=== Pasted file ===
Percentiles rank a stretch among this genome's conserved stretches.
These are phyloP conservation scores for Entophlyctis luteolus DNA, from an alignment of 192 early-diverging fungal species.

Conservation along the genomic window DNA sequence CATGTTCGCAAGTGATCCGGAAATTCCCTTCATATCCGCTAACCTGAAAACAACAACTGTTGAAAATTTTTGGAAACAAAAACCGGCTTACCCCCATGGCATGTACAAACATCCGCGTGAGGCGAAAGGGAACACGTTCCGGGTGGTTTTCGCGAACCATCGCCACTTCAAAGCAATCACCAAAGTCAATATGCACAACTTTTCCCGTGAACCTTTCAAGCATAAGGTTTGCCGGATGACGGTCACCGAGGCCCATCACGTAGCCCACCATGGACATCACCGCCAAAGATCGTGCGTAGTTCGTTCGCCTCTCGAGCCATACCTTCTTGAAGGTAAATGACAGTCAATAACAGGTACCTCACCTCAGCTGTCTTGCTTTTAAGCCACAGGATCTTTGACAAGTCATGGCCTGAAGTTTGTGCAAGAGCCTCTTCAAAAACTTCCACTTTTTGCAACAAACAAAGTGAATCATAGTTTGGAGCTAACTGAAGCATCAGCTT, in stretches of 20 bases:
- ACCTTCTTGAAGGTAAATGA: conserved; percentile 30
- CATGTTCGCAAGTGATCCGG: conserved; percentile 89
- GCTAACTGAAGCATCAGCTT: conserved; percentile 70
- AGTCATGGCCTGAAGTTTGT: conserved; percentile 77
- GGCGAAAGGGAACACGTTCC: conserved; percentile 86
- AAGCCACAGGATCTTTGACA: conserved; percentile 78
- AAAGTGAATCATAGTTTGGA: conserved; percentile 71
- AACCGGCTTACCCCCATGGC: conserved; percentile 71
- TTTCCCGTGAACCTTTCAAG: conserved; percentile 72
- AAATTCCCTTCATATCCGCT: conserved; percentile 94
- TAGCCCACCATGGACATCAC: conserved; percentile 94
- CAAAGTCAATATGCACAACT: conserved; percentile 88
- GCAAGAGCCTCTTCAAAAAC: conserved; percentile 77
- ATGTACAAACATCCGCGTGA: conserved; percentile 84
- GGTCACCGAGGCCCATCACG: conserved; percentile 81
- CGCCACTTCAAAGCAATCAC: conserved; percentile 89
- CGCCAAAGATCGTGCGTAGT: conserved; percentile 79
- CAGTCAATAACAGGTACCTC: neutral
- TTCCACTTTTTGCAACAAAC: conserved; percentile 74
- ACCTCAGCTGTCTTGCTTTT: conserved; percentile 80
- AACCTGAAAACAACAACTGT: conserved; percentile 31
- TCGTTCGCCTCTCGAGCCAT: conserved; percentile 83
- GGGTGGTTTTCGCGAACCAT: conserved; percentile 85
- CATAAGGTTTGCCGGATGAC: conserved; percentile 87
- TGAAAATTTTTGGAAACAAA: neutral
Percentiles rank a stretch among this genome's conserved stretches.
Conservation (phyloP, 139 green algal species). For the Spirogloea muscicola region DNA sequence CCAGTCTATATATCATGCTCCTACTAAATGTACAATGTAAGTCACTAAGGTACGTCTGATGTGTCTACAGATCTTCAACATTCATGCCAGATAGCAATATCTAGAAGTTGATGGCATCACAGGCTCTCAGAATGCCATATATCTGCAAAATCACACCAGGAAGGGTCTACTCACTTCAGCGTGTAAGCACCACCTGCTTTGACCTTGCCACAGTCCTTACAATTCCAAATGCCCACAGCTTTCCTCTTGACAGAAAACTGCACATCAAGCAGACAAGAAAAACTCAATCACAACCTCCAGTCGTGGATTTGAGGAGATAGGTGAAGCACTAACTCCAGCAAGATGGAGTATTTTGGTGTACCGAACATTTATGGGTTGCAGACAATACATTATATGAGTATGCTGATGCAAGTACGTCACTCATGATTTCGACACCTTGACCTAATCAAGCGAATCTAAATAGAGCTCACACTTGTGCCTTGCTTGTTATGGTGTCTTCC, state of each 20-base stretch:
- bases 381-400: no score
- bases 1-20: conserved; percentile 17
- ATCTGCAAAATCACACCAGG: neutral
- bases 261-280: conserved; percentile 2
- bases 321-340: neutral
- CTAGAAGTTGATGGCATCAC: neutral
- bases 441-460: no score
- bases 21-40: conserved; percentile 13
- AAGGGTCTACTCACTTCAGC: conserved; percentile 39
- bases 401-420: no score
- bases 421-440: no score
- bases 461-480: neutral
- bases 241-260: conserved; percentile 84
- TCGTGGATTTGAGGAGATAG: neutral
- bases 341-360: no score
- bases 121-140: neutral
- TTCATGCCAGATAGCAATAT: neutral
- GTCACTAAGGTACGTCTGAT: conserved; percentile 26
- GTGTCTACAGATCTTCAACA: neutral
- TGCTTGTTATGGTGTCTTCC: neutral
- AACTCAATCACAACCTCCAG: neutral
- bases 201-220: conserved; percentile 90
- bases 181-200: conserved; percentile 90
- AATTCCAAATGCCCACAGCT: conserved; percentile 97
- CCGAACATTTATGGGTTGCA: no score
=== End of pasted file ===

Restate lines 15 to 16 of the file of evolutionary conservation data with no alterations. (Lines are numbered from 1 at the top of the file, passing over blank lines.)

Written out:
- CAAAGTCAATATGCACAACT: conserved; percentile 88
- GCAAGAGCCTCTTCAAAAAC: conserved; percentile 77